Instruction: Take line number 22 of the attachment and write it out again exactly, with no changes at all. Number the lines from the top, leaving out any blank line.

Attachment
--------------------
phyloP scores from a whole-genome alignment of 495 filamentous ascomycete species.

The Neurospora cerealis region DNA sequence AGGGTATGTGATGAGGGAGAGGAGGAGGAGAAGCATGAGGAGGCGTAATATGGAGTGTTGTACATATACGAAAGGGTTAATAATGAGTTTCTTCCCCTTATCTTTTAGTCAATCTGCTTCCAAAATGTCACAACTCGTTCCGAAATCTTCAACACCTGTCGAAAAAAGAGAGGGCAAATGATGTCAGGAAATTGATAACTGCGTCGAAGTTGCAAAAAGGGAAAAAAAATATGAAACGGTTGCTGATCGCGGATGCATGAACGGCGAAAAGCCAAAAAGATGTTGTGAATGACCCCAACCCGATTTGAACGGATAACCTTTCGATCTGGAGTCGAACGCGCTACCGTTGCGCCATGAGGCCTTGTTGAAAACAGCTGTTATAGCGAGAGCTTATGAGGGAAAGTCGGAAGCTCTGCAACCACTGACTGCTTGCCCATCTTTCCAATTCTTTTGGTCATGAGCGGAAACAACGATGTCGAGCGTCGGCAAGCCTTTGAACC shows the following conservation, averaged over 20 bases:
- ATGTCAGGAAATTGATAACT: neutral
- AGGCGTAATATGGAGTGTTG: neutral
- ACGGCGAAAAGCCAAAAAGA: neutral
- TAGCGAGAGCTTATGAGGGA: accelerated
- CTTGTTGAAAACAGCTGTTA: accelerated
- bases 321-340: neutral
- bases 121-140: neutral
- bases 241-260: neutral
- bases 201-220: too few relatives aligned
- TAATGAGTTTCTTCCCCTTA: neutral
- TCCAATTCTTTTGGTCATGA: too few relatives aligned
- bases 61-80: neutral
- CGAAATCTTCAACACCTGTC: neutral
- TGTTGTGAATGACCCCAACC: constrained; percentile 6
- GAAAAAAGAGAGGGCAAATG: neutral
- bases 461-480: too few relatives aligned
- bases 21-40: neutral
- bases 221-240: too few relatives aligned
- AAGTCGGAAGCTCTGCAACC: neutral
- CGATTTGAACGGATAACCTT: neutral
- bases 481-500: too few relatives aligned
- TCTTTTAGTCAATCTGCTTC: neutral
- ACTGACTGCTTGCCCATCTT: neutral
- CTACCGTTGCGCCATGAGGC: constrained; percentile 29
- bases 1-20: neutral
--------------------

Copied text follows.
- CGATTTGAACGGATAACCTT: neutral